port of harlem magazine

December 27 - January 11, 2012


A Historical Quest

p merrillThe articles that I have submitted to Port of Harlem have been usually snapshots of some little-known aspect of African American history. For this issue, it occurred to me that it might be interesting to readers to know how I develop these snapshots.

It all starts with the Nanny Jack archives - a large and disparate collection that I have amassed over the years. The archives contain all sorts of artifacts from the African American past - photos, letters, diplomas and other ephemera that tell stories about the lives of many people, most of whom have been long since forgotten. It is my mission to make sure we remember them.

I usually start by focusing on artifacts that I have not yet researched. For instance, over a decade ago I acquired a collection of about 75 letters, 56 photos and other items pertaining to a single family and dating back to the World War I era. Since I acquired this collection, it has languished in my archives. Time now to start getting to know this family, I thought.

From the letters I learned that the family hailed from Nathalie, Virginia, a small town in Halifax County about 115 miles southwest of Richmond. My curiosity was piqued by an ancestor the letter identified - Sydnor Jennings.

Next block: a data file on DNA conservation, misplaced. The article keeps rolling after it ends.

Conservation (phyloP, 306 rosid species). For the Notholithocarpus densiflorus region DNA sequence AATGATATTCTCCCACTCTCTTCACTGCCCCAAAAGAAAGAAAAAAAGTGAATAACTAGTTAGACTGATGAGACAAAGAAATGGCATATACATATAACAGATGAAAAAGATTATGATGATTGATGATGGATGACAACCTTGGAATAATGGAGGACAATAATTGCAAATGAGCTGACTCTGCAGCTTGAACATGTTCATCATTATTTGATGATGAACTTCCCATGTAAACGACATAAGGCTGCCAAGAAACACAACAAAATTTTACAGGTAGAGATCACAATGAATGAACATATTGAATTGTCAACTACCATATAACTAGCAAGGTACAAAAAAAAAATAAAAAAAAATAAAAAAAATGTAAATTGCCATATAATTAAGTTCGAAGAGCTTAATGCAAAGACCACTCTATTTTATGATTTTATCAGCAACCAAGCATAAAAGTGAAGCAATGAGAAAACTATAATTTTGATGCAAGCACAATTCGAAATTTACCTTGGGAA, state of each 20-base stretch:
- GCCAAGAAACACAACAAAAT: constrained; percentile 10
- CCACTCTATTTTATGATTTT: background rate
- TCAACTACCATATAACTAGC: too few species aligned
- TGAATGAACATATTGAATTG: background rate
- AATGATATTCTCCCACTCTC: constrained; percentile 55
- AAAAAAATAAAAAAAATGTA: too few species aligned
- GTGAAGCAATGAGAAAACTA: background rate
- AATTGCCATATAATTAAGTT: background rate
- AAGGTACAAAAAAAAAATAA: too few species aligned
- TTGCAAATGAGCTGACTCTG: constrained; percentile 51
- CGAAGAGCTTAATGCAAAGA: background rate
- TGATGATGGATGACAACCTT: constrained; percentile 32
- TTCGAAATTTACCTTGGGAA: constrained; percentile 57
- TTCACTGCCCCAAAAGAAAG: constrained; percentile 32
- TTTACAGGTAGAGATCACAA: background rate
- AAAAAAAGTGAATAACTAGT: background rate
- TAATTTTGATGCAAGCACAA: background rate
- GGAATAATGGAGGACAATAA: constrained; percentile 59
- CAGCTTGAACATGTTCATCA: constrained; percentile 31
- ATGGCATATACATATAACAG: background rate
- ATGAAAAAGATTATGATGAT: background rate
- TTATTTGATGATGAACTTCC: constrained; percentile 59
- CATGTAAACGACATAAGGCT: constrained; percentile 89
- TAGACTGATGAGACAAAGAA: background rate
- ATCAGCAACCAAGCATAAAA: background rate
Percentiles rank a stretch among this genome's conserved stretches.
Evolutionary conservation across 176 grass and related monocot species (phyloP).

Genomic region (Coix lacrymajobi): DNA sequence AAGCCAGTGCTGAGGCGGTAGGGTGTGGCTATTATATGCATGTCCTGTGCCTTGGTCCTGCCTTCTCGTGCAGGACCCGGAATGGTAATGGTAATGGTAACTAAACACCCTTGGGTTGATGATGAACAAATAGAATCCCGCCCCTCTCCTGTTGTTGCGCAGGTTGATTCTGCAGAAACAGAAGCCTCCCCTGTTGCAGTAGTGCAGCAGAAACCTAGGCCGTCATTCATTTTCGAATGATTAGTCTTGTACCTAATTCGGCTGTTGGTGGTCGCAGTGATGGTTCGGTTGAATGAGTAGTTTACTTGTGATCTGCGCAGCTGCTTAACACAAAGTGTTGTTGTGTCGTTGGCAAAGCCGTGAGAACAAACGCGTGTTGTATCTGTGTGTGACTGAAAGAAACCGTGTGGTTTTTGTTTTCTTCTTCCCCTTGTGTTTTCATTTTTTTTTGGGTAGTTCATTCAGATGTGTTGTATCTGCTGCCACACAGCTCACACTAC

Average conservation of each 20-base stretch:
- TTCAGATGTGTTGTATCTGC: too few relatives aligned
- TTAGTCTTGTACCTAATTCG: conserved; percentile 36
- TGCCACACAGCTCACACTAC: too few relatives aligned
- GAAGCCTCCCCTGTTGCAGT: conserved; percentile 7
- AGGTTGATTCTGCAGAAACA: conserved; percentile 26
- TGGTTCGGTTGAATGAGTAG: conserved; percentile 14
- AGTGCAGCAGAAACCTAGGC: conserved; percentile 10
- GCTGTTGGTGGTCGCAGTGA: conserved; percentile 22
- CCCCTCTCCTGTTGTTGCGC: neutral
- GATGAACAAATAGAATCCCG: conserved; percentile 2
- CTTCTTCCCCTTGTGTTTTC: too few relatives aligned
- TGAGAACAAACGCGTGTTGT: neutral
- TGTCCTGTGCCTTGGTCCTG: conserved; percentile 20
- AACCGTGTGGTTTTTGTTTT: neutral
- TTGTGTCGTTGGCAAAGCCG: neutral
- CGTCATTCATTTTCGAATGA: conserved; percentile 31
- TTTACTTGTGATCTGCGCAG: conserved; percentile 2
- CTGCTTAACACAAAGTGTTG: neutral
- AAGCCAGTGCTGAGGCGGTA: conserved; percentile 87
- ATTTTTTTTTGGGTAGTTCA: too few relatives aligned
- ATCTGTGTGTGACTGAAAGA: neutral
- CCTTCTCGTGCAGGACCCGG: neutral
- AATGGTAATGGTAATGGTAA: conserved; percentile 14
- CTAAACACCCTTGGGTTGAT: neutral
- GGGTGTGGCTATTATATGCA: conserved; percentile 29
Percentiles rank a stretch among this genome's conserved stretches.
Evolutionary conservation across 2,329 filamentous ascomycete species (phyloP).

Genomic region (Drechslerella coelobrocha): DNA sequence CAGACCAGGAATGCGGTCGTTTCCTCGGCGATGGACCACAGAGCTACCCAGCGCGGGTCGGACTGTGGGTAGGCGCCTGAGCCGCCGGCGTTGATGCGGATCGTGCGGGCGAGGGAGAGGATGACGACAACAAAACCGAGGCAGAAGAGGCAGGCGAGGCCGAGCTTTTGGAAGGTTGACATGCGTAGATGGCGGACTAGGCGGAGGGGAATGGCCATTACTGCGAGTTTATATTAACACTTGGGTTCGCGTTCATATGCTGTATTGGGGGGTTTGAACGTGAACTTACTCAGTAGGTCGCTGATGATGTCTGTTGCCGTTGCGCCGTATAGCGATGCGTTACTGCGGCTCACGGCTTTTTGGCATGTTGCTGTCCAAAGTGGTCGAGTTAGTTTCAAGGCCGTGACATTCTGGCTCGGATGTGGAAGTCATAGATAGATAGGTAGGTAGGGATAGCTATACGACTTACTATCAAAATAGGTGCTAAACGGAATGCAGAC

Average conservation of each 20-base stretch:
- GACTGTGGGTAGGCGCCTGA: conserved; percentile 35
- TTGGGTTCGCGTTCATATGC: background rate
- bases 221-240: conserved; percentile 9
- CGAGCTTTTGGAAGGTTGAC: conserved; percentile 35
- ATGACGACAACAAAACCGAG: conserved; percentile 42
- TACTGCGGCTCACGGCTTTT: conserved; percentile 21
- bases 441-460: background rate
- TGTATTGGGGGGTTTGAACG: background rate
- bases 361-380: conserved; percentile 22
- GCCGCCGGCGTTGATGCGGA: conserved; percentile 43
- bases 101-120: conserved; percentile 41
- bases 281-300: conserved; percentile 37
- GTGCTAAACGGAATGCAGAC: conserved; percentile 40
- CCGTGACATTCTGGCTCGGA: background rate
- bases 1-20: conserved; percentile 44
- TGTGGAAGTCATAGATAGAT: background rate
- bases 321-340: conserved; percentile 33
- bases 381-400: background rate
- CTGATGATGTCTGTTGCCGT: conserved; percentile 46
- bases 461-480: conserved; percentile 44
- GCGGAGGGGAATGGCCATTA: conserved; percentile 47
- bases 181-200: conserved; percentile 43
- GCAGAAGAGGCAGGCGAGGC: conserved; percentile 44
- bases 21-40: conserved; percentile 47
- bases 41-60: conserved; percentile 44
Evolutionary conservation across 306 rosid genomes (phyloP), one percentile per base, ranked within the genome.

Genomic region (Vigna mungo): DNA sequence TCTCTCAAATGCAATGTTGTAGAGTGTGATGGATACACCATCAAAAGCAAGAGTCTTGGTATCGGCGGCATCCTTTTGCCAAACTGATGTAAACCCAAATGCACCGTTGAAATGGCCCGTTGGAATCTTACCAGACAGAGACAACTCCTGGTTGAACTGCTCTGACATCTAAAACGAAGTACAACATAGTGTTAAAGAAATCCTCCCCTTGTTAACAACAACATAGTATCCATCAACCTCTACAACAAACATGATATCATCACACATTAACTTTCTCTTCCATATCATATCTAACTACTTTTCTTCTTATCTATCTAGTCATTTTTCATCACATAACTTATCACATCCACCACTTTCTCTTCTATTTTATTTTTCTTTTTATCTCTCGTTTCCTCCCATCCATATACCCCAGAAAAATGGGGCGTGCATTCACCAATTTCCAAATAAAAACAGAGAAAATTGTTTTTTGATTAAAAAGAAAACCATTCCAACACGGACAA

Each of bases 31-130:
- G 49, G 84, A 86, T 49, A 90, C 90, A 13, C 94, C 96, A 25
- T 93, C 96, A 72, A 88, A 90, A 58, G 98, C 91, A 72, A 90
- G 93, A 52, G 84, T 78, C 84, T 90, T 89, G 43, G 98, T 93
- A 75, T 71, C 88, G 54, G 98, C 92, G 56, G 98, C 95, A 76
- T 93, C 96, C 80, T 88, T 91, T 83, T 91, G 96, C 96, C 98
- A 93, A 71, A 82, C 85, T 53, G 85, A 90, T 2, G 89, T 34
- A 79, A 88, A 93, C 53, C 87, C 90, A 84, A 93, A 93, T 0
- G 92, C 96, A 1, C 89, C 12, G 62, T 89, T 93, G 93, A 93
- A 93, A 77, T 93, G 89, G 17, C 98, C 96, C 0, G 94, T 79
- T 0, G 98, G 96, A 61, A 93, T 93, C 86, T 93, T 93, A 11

Full Story

ivan brown realty

Business and Consumer Product News and Reviews

  • The Washington, D.C. Association of Realtors has elected Darrin Davis, broker at the Anacostia River Reality, to its Board of Directors. Davis is slated to serve a 2-year term.
  • Gallery Africa opened a new, larger store at the Woodmore Towne Centre at Glenarden, 2830 Campus Way North #616. It’s near the new Wegmans Food Store.
  • Koto Hot Pepper Sauce produces three pepper sauce products worth trying. The Pineapple Habanero is our favorite.

Gambian Will Lead Prosecution in The Hague

fatou bensoudaThe International Criminal Court named Fatou Bensouda, a lawyer from The Gambia, as the new chief prosecutor. Bensouda is the new public face and chief strategist of the tribunal responsible for investigating the world’s grave atrocities.


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Election 2012

Bush and Baby vs. Obama and Baby

bush holding crying baby
obama holding smiling baby

“In a selfish attempt to fill their campaign coffers, the Democratic National Committee (DNC) is shamelessly distorting state initiatives to end widespread voter fraud by comparing them to Jim Crow laws in a recent fundraising letter. Not only is this extreme rhetoric offensive and unwarranted, it also underscores the lengths to which the DNC will go to scare their supporters into donating to the party.

- Republican National Committee (RNC) Chairman Reince Priebus

The NAACP, in collaboration with Brave New Foundation, released a documentary short chronicling the modern-day attack on voting rights and the fight to defend the right to vote. The film exposes the significantly negative impact that voter photo ID laws will have on our ability to cast a ballot. View the film, We Will Stand.


Department of Justice Blocks South Carolina’s Discriminatory Voter ID Law